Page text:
WOODRUFF: So what's the lesson here? Does it have something to do with more centrist candidates and having problems with core voters?
GREENFIELD: Well, I'm not sure of that because, after all, Reagan and Hayakawa and George W. Bush all won. But, clearly, in a primary, voters don't necessarily insist you be as conservative or as liberal in the Democratic Party as they are, but you have to be acceptable.
And a combination of Reagan's (sic) positions and sort of personal glitches, insulting a former Republican mayor, a kind of arrogance, people tell me, have all combined to say to a lot of Californians: "We don't care if we have a better shot at winning with him. We don't want it."
And, remember, as Candy pointed out, the irony here, Gray Davis's ads attacking Riordan helped bring him down. And that does suggests that Riordan is right when his slogan is, "I'm the Republican that Gray Davis most fears." But right now, that doesn't seem to be working in that primary.
WOODRUFF: All right, well, it is a fascinating race. And we are going to keep a close watch until everybody votes a week from today. Jeff, thanks very much.
WOODRUFF: Just ahead, please hold for the next available operator. Our Bruce Morton has some thoughts on the telephone torture known as voice mail.
WOODRUFF: Many Americans may not have heard of Gordon Matthews, who died over the weekend at the age of 65. May he rest in peace. But most are very familiar with his invention: voice mail.
Our Bruce Morton looks at Matthew's legacy.
BRUCE MORTON, CNN NATIONAL CORRESPONDENT (voice-over): Gordon Matthews, he invented voice mail and changed America.
COMPUTER: Thank you for calling Amtrak. To hear a schedule and fare information...
COMPUTER: Welcome to the Internal Revenue Service.
COMPUTER: Touch-tone callers, press one now.
MORTON: No more telephone operators, no more switchboards, no more coming to a desk full of message slips that your secretary left for you. What's a secretary?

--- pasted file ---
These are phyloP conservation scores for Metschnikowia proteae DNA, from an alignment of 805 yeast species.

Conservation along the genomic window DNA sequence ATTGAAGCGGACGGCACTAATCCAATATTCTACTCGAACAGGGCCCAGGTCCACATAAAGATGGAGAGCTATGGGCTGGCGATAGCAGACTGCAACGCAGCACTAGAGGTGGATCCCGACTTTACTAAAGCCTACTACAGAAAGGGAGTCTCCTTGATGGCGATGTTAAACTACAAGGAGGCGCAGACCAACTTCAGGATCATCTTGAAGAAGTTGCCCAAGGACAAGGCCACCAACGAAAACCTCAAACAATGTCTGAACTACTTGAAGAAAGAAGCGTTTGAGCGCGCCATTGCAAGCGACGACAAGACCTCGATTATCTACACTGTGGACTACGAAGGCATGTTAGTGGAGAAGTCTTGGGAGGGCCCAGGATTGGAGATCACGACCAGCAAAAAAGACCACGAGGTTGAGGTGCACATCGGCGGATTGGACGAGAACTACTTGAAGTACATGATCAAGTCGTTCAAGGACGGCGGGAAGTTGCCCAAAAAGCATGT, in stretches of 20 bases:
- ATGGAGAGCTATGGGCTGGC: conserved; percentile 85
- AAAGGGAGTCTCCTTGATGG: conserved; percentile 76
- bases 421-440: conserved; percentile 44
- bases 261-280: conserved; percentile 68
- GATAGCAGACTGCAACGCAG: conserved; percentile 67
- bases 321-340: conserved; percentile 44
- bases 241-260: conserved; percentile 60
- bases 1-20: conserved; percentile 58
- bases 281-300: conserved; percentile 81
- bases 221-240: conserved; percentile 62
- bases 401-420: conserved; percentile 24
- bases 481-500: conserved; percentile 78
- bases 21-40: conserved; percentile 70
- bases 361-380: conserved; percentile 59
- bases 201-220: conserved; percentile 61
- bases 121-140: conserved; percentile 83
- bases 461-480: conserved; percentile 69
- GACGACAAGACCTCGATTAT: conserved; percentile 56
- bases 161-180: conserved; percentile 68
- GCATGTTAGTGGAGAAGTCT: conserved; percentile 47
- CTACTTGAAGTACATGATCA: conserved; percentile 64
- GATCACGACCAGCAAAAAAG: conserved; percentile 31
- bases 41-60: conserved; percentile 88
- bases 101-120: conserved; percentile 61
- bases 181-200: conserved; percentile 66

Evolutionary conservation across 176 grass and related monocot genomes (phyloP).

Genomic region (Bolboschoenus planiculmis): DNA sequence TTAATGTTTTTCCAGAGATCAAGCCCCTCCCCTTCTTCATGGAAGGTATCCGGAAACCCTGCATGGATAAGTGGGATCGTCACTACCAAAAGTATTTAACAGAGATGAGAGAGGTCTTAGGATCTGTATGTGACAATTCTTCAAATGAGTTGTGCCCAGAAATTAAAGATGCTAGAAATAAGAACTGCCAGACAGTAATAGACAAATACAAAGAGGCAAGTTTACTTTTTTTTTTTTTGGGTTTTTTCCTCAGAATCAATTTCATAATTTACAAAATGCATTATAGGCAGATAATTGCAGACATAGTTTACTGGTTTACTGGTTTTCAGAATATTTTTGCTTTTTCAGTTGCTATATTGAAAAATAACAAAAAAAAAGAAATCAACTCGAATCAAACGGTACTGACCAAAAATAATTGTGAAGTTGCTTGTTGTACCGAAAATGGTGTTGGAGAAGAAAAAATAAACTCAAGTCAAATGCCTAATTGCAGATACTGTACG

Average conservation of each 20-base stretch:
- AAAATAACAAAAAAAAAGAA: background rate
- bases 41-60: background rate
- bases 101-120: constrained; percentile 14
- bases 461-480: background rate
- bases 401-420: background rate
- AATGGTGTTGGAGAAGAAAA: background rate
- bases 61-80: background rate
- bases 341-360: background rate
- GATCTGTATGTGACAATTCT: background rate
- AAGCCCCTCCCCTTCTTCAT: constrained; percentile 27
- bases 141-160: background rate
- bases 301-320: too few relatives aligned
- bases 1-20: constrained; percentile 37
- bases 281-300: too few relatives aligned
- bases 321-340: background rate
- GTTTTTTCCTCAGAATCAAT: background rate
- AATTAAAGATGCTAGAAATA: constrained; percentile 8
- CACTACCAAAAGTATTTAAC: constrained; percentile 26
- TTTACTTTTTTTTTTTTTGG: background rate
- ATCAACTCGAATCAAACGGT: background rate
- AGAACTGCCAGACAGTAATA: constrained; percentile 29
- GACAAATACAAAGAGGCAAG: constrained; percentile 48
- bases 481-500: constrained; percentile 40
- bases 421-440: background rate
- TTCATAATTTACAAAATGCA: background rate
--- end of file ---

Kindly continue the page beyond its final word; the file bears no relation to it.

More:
JOEL ACHENBACH, "WASHINGTON POST": I don't think secretaries exist anymore. I don't even think we can use the word secretary anymore. I think that it is understood now that technology runs our lives.
MORTON: That is the trouble. This man is calling the Passport Information Office.
COMPUTER: All agents are currently assisting other customers. Please hold and the next available agent will assist you.
MORTON: Yes, right.
COMPUTER: We are sorry for the delay. All agents are still busy. ACHENBACH: You find yourself screaming into the phone saying, no, I don't want any of those six options. I want the option seven that you are not giving to me.
MORTON (on camera): And the recording always thanks us for our patience. I don't have a lot of patience. And when I hear that, I am always tempted to give the phone a good whack. You can say that's silly or telephone abuse or whatever. If you want to argue about it, call me. I'm right here, 202-898-7547. But don't expect to get a real person. I have got voice mail just like everybody else.
Bruce Morton, CNN, Washington.
WOODRUFF: And, as we say, Gordon Matthews, may he rest in peace.
INSIDE POLITICS will be right back, followed by "WOLF BLITZER REPORTS" and the full CNN interview with Daniel Pearl's widow, Marianne. Stay with us.
WOODRUFF: A follow-up now on some "Inside Buzz" yesterday from our Bob Novak. As you may remember, he reported that White House speechwriter David Frum was leaving his job just weeks after his wife sent out an e-mail to friends saying he was the author of the president's now famous axis of evil are line. Well, I spoke with Frum yesterday. And he wants to underscore that he submitted his resignation before the president's State of the Union address. Frum says he's leaving the White House of his own volition. He says he wanted to go out and write in his own voice.
CNN's coverage continues now with "WOLF BLITZER REPORTS." Thanks for joining us. I'm Judy Woodruff.